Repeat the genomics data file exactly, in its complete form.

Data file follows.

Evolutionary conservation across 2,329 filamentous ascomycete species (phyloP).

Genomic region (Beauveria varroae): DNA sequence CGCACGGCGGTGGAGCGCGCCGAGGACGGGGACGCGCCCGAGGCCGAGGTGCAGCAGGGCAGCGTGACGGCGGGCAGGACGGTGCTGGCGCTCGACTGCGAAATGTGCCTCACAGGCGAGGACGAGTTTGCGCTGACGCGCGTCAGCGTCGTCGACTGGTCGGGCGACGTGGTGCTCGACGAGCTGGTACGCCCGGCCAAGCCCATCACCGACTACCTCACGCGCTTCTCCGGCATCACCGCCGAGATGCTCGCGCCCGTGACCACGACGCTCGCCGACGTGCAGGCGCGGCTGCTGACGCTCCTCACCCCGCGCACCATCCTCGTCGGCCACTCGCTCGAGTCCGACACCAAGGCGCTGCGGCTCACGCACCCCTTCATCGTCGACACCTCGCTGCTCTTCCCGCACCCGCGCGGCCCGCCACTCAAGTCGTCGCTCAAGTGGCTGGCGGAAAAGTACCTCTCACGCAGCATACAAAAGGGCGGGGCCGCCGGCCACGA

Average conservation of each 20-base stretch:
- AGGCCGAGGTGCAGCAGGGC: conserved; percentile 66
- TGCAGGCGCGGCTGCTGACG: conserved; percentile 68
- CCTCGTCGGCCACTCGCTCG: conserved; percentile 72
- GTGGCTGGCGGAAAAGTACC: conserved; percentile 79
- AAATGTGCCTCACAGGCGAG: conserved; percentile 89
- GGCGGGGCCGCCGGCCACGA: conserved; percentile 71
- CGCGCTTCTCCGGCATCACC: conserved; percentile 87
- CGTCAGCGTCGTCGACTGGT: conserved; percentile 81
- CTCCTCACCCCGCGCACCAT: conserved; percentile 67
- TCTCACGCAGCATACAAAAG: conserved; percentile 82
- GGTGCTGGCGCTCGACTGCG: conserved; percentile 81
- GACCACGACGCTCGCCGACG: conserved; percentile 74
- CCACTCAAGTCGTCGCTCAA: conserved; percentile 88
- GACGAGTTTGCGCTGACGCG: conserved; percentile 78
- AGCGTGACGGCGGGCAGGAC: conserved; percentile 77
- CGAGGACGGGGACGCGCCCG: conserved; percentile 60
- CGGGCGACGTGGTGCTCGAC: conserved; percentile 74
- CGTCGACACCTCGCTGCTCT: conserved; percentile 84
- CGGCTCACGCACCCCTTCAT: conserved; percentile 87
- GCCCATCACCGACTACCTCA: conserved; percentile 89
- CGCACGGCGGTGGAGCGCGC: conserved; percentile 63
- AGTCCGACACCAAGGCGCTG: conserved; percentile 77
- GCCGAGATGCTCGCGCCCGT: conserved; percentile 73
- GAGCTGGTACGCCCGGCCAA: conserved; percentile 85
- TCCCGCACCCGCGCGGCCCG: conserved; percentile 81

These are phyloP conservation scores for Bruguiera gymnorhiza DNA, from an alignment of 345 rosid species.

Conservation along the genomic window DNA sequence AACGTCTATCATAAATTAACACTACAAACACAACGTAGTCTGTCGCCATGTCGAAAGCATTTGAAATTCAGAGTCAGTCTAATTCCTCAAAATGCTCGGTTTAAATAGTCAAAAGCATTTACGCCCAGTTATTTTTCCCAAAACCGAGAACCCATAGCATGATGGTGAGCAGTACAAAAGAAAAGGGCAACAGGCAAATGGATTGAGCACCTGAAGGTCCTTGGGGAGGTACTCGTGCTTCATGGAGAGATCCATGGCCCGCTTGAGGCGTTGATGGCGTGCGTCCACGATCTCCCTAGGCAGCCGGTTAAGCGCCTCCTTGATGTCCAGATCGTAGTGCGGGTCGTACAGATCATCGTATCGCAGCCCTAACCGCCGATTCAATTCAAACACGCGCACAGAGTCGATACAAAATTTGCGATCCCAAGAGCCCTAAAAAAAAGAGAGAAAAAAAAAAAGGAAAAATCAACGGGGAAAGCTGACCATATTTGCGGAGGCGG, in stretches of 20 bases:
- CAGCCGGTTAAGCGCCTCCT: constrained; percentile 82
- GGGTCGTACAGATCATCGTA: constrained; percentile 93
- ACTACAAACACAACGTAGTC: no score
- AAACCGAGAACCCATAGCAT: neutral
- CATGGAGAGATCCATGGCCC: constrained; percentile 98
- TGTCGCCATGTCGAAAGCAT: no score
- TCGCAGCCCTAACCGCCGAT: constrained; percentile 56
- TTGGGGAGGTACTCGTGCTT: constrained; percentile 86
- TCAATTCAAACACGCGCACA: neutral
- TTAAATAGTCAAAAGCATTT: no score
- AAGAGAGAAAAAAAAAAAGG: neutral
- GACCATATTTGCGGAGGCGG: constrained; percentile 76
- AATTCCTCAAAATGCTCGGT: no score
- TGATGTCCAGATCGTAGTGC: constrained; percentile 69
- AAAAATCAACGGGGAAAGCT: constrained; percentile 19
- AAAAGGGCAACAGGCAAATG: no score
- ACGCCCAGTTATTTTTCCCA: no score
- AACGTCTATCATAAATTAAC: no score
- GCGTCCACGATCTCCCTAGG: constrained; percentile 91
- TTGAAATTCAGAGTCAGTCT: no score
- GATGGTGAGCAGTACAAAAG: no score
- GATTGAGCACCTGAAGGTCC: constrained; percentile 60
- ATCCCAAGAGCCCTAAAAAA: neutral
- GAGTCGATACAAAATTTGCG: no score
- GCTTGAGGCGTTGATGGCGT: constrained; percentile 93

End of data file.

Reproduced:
Evolutionary conservation across 2,329 filamentous ascomycete species (phyloP).

Genomic region (Beauveria varroae): DNA sequence CGCACGGCGGTGGAGCGCGCCGAGGACGGGGACGCGCCCGAGGCCGAGGTGCAGCAGGGCAGCGTGACGGCGGGCAGGACGGTGCTGGCGCTCGACTGCGAAATGTGCCTCACAGGCGAGGACGAGTTTGCGCTGACGCGCGTCAGCGTCGTCGACTGGTCGGGCGACGTGGTGCTCGACGAGCTGGTACGCCCGGCCAAGCCCATCACCGACTACCTCACGCGCTTCTCCGGCATCACCGCCGAGATGCTCGCGCCCGTGACCACGACGCTCGCCGACGTGCAGGCGCGGCTGCTGACGCTCCTCACCCCGCGCACCATCCTCGTCGGCCACTCGCTCGAGTCCGACACCAAGGCGCTGCGGCTCACGCACCCCTTCATCGTCGACACCTCGCTGCTCTTCCCGCACCCGCGCGGCCCGCCACTCAAGTCGTCGCTCAAGTGGCTGGCGGAAAAGTACCTCTCACGCAGCATACAAAAGGGCGGGGCCGCCGGCCACGA

Average conservation of each 20-base stretch:
- AGGCCGAGGTGCAGCAGGGC: conserved; percentile 66
- TGCAGGCGCGGCTGCTGACG: conserved; percentile 68
- CCTCGTCGGCCACTCGCTCG: conserved; percentile 72
- GTGGCTGGCGGAAAAGTACC: conserved; percentile 79
- AAATGTGCCTCACAGGCGAG: conserved; percentile 89
- GGCGGGGCCGCCGGCCACGA: conserved; percentile 71
- CGCGCTTCTCCGGCATCACC: conserved; percentile 87
- CGTCAGCGTCGTCGACTGGT: conserved; percentile 81
- CTCCTCACCCCGCGCACCAT: conserved; percentile 67
- TCTCACGCAGCATACAAAAG: conserved; percentile 82
- GGTGCTGGCGCTCGACTGCG: conserved; percentile 81
- GACCACGACGCTCGCCGACG: conserved; percentile 74
- CCACTCAAGTCGTCGCTCAA: conserved; percentile 88
- GACGAGTTTGCGCTGACGCG: conserved; percentile 78
- AGCGTGACGGCGGGCAGGAC: conserved; percentile 77
- CGAGGACGGGGACGCGCCCG: conserved; percentile 60
- CGGGCGACGTGGTGCTCGAC: conserved; percentile 74
- CGTCGACACCTCGCTGCTCT: conserved; percentile 84
- CGGCTCACGCACCCCTTCAT: conserved; percentile 87
- GCCCATCACCGACTACCTCA: conserved; percentile 89
- CGCACGGCGGTGGAGCGCGC: conserved; percentile 63
- AGTCCGACACCAAGGCGCTG: conserved; percentile 77
- GCCGAGATGCTCGCGCCCGT: conserved; percentile 73
- GAGCTGGTACGCCCGGCCAA: conserved; percentile 85
- TCCCGCACCCGCGCGGCCCG: conserved; percentile 81

These are phyloP conservation scores for Bruguiera gymnorhiza DNA, from an alignment of 345 rosid species.

Conservation along the genomic window DNA sequence AACGTCTATCATAAATTAACACTACAAACACAACGTAGTCTGTCGCCATGTCGAAAGCATTTGAAATTCAGAGTCAGTCTAATTCCTCAAAATGCTCGGTTTAAATAGTCAAAAGCATTTACGCCCAGTTATTTTTCCCAAAACCGAGAACCCATAGCATGATGGTGAGCAGTACAAAAGAAAAGGGCAACAGGCAAATGGATTGAGCACCTGAAGGTCCTTGGGGAGGTACTCGTGCTTCATGGAGAGATCCATGGCCCGCTTGAGGCGTTGATGGCGTGCGTCCACGATCTCCCTAGGCAGCCGGTTAAGCGCCTCCTTGATGTCCAGATCGTAGTGCGGGTCGTACAGATCATCGTATCGCAGCCCTAACCGCCGATTCAATTCAAACACGCGCACAGAGTCGATACAAAATTTGCGATCCCAAGAGCCCTAAAAAAAAGAGAGAAAAAAAAAAAGGAAAAATCAACGGGGAAAGCTGACCATATTTGCGGAGGCGG, in stretches of 20 bases:
- CAGCCGGTTAAGCGCCTCCT: constrained; percentile 82
- GGGTCGTACAGATCATCGTA: constrained; percentile 93
- ACTACAAACACAACGTAGTC: no score
- AAACCGAGAACCCATAGCAT: neutral
- CATGGAGAGATCCATGGCCC: constrained; percentile 98
- TGTCGCCATGTCGAAAGCAT: no score
- TCGCAGCCCTAACCGCCGAT: constrained; percentile 56
- TTGGGGAGGTACTCGTGCTT: constrained; percentile 86
- TCAATTCAAACACGCGCACA: neutral
- TTAAATAGTCAAAAGCATTT: no score
- AAGAGAGAAAAAAAAAAAGG: neutral
- GACCATATTTGCGGAGGCGG: constrained; percentile 76
- AATTCCTCAAAATGCTCGGT: no score
- TGATGTCCAGATCGTAGTGC: constrained; percentile 69
- AAAAATCAACGGGGAAAGCT: constrained; percentile 19
- AAAAGGGCAACAGGCAAATG: no score
- ACGCCCAGTTATTTTTCCCA: no score
- AACGTCTATCATAAATTAAC: no score
- GCGTCCACGATCTCCCTAGG: constrained; percentile 91
- TTGAAATTCAGAGTCAGTCT: no score
- GATGGTGAGCAGTACAAAAG: no score
- GATTGAGCACCTGAAGGTCC: constrained; percentile 60
- ATCCCAAGAGCCCTAAAAAA: neutral
- GAGTCGATACAAAATTTGCG: no score
- GCTTGAGGCGTTGATGGCGT: constrained; percentile 93